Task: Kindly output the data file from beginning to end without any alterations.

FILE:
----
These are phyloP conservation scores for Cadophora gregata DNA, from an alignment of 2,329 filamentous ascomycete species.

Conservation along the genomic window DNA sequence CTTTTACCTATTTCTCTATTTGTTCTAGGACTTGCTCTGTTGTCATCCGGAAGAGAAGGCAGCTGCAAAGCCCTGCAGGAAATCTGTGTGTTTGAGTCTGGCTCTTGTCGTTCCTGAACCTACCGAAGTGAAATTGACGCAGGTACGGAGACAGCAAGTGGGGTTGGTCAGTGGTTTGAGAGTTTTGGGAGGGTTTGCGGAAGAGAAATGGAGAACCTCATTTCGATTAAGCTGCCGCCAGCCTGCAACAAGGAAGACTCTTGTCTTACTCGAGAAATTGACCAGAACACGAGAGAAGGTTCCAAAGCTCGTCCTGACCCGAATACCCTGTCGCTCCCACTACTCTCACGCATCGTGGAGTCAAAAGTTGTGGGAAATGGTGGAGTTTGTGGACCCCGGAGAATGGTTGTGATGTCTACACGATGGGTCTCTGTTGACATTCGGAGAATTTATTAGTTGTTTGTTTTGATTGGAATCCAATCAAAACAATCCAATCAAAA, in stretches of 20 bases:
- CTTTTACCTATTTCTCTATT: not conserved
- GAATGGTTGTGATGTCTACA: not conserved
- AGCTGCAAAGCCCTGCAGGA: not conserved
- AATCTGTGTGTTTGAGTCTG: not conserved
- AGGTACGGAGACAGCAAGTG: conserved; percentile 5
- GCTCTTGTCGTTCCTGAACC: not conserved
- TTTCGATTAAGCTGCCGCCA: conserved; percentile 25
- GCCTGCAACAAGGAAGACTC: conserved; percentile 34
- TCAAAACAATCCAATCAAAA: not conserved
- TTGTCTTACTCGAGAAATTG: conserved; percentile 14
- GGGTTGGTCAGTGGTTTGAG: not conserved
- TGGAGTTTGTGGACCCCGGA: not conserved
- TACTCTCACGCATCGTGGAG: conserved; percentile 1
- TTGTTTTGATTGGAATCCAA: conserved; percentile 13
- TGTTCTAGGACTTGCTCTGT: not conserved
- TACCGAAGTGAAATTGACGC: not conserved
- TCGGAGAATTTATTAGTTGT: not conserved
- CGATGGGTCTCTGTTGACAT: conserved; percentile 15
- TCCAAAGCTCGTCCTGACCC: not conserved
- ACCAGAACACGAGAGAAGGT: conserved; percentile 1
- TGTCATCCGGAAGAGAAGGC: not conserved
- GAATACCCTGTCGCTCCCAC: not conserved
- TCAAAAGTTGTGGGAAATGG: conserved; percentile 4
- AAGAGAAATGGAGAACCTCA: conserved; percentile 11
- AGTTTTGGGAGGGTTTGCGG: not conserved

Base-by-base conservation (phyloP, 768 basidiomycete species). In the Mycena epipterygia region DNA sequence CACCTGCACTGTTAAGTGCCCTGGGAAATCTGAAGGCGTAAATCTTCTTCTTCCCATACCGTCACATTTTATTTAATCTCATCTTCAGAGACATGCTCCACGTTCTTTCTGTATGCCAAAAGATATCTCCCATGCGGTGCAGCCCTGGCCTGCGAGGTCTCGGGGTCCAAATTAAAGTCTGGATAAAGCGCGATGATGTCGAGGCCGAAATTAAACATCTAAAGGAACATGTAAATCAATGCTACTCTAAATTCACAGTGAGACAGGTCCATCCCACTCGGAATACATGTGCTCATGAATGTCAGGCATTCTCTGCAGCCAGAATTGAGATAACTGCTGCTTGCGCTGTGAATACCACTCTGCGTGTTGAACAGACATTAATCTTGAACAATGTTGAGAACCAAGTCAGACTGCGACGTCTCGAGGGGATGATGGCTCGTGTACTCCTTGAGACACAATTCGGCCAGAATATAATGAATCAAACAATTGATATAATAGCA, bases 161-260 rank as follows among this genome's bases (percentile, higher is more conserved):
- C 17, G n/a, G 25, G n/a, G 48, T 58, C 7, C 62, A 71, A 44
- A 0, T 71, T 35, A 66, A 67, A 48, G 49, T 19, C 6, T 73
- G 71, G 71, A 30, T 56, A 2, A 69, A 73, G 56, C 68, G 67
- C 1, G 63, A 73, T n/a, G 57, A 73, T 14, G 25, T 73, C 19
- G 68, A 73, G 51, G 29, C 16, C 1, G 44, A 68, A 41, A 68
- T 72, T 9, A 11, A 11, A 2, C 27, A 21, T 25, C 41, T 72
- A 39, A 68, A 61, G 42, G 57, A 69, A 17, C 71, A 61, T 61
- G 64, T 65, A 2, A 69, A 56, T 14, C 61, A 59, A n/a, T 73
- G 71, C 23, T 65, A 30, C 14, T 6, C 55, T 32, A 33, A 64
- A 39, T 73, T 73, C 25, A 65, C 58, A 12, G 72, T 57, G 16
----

These are phyloP conservation scores for Cadophora gregata DNA, from an alignment of 2,329 filamentous ascomycete species.

Conservation along the genomic window DNA sequence CTTTTACCTATTTCTCTATTTGTTCTAGGACTTGCTCTGTTGTCATCCGGAAGAGAAGGCAGCTGCAAAGCCCTGCAGGAAATCTGTGTGTTTGAGTCTGGCTCTTGTCGTTCCTGAACCTACCGAAGTGAAATTGACGCAGGTACGGAGACAGCAAGTGGGGTTGGTCAGTGGTTTGAGAGTTTTGGGAGGGTTTGCGGAAGAGAAATGGAGAACCTCATTTCGATTAAGCTGCCGCCAGCCTGCAACAAGGAAGACTCTTGTCTTACTCGAGAAATTGACCAGAACACGAGAGAAGGTTCCAAAGCTCGTCCTGACCCGAATACCCTGTCGCTCCCACTACTCTCACGCATCGTGGAGTCAAAAGTTGTGGGAAATGGTGGAGTTTGTGGACCCCGGAGAATGGTTGTGATGTCTACACGATGGGTCTCTGTTGACATTCGGAGAATTTATTAGTTGTTTGTTTTGATTGGAATCCAATCAAAACAATCCAATCAAAA, in stretches of 20 bases:
- CTTTTACCTATTTCTCTATT: not conserved
- GAATGGTTGTGATGTCTACA: not conserved
- AGCTGCAAAGCCCTGCAGGA: not conserved
- AATCTGTGTGTTTGAGTCTG: not conserved
- AGGTACGGAGACAGCAAGTG: conserved; percentile 5
- GCTCTTGTCGTTCCTGAACC: not conserved
- TTTCGATTAAGCTGCCGCCA: conserved; percentile 25
- GCCTGCAACAAGGAAGACTC: conserved; percentile 34
- TCAAAACAATCCAATCAAAA: not conserved
- TTGTCTTACTCGAGAAATTG: conserved; percentile 14
- GGGTTGGTCAGTGGTTTGAG: not conserved
- TGGAGTTTGTGGACCCCGGA: not conserved
- TACTCTCACGCATCGTGGAG: conserved; percentile 1
- TTGTTTTGATTGGAATCCAA: conserved; percentile 13
- TGTTCTAGGACTTGCTCTGT: not conserved
- TACCGAAGTGAAATTGACGC: not conserved
- TCGGAGAATTTATTAGTTGT: not conserved
- CGATGGGTCTCTGTTGACAT: conserved; percentile 15
- TCCAAAGCTCGTCCTGACCC: not conserved
- ACCAGAACACGAGAGAAGGT: conserved; percentile 1
- TGTCATCCGGAAGAGAAGGC: not conserved
- GAATACCCTGTCGCTCCCAC: not conserved
- TCAAAAGTTGTGGGAAATGG: conserved; percentile 4
- AAGAGAAATGGAGAACCTCA: conserved; percentile 11
- AGTTTTGGGAGGGTTTGCGG: not conserved

Base-by-base conservation (phyloP, 768 basidiomycete species). In the Mycena epipterygia region DNA sequence CACCTGCACTGTTAAGTGCCCTGGGAAATCTGAAGGCGTAAATCTTCTTCTTCCCATACCGTCACATTTTATTTAATCTCATCTTCAGAGACATGCTCCACGTTCTTTCTGTATGCCAAAAGATATCTCCCATGCGGTGCAGCCCTGGCCTGCGAGGTCTCGGGGTCCAAATTAAAGTCTGGATAAAGCGCGATGATGTCGAGGCCGAAATTAAACATCTAAAGGAACATGTAAATCAATGCTACTCTAAATTCACAGTGAGACAGGTCCATCCCACTCGGAATACATGTGCTCATGAATGTCAGGCATTCTCTGCAGCCAGAATTGAGATAACTGCTGCTTGCGCTGTGAATACCACTCTGCGTGTTGAACAGACATTAATCTTGAACAATGTTGAGAACCAAGTCAGACTGCGACGTCTCGAGGGGATGATGGCTCGTGTACTCCTTGAGACACAATTCGGCCAGAATATAATGAATCAAACAATTGATATAATAGCA, bases 161-260 rank as follows among this genome's bases (percentile, higher is more conserved):
- C 17, G n/a, G 25, G n/a, G 48, T 58, C 7, C 62, A 71, A 44
- A 0, T 71, T 35, A 66, A 67, A 48, G 49, T 19, C 6, T 73
- G 71, G 71, A 30, T 56, A 2, A 69, A 73, G 56, C 68, G 67
- C 1, G 63, A 73, T n/a, G 57, A 73, T 14, G 25, T 73, C 19
- G 68, A 73, G 51, G 29, C 16, C 1, G 44, A 68, A 41, A 68
- T 72, T 9, A 11, A 11, A 2, C 27, A 21, T 25, C 41, T 72
- A 39, A 68, A 61, G 42, G 57, A 69, A 17, C 71, A 61, T 61
- G 64, T 65, A 2, A 69, A 56, T 14, C 61, A 59, A n/a, T 73
- G 71, C 23, T 65, A 30, C 14, T 6, C 55, T 32, A 33, A 64
- A 39, T 73, T 73, C 25, A 65, C 58, A 12, G 72, T 57, G 16